What’s are altitude?
C0-Pilot - JC
Cut us loose.
(the tow line is released and the glider turns
Into the landing zone)
There’s the field…
(Into chucks ear a loud voice is heard….BUSTER)
Chucks turns his head and shoulder for split second, then back concentrating on
Landing the glider.
Machine gun fire hits the glider passing thru the cockpit
Floor and stitching the wing to the tip.
CO-PILOT - JC
The Germans have flooded the field.
Hold on were going to hit hard.
(The glider lands in 3 feet of water
And quickly comes to a stop, the paratrooper’s
Exit immediately out the side door)
CO-PILOT - JC
Chuck are you hurt?
No, how about your?
CO-PILOT - JC
Look behind your seat….
(Behind chucks seatback is a line of bullet
Holes, just where his head was?)
You sure you OK? (CONTINUED)
25. CHUCK 21
Did you yell at me as
we cut loose from the C-47….
Calling me BUSTER.
CO-PILOT - JC
BUSTER was a nickname
My grandfather called me.
If I hadn’t turned my head that
machine gun spray would
of taken my head off.
Guess my grandfather was
Looking out for me…..
Let’s get the hell out of here, fast.
26. EXT Glider in the water -
NEXT Chuck and his Co-pilot quickly take off their flack
Jackets and rip a large hole in the fabric on the side of gilder and slide
Out into the water. About 12 feet away another glider is in the water
And the pilot is franticly looking for his co-pilot, seems he still
had his flak jacket when He went into the water and into a
deep hole. Only his hands were above the water, the pilot pulls
him up by the hair, as he spits out a mouth of dirty water. Bullets are flying
everywhere hitting the water and tearing up the side of the gilder.
Lets head for the edge row over there.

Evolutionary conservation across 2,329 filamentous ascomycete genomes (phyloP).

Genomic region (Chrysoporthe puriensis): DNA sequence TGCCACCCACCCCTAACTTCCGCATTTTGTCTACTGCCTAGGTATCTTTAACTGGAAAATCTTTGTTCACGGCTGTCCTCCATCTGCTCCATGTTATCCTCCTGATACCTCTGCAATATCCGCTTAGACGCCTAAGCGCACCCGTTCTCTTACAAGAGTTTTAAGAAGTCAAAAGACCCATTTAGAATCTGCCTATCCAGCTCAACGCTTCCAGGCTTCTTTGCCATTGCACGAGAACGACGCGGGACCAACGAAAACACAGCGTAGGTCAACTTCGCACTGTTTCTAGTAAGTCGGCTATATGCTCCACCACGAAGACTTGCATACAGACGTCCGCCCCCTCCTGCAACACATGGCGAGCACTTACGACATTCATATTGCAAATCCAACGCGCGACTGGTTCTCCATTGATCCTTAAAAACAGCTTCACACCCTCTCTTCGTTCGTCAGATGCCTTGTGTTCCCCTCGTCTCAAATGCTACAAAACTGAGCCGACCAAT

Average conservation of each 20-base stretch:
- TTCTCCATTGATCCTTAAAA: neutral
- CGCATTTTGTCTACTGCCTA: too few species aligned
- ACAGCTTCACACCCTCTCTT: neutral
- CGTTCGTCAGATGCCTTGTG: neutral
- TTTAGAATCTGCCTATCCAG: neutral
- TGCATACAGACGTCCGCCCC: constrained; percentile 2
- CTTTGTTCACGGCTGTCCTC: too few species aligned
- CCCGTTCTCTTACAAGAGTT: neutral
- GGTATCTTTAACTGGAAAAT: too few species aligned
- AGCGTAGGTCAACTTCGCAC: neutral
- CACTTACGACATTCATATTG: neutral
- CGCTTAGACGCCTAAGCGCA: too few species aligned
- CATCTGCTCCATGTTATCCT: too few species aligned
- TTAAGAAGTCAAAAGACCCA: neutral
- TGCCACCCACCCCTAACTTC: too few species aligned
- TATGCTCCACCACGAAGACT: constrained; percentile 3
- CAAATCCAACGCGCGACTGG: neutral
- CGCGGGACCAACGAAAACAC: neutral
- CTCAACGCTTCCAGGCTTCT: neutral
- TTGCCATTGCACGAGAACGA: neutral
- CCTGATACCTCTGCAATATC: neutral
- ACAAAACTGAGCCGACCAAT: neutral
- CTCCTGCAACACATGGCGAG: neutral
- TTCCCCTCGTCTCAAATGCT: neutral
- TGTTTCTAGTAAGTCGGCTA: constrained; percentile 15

27. EXT DAY We see chuck and his Co-pilot hitting the dirt next to 20 paratroopers
That are taking machine gun fire from a hidden bunker. After a hail of
Return rifle fire and a bazooka hit, the resistance stopped, then a
Single shot rang out from the bunker followed by laughter. Soon 12
Polish conscripts appeared waving a white flag. It seems they didn’t
Want To fight the Americans soldiers, so they shot the German
Sergeant that was in charge.
28. EXT DAY - Farm House
In the house, anybody…come out
With your hands up.
Don’t shoot; I am a Paratrooper, injured
I have a woman with me… (CONTINUED)
28. INT. FARM HOUSE - DAY 22.
Hello Americans, this way…..
NEXT - BEDROOM AMERICAN SOLDIER
(Seems the paratrooper had jumped the night before
And had fractured his leg when he fell through the
Thatched roof of the farm house. The Young French
Was caring for him, so he just lay there waiting for
The war to come to him.)
29. EXT Nightfall Chuck and his Co-pilot have left the Paratrooper and
Are headed back to the beach, when they decide to
Stop for the night.
Come on I see some people digging over there.
The two of them join the group in digging a spot
For the night to sleep in.
Hey….. you two can’t dig in here.
Because we’re starting a temporary American
(That did it; they went elsewhere down the road
To a apple grove
At sunlight they hear people marching down the road
Ahead, Chuck takes off the safety on his Thompson Machine gun.
It’s some US Army Infantry moving up the line.
30. EXT Side of the road - ( A group of soldiers yelling …. They have 6 SS German Soldiers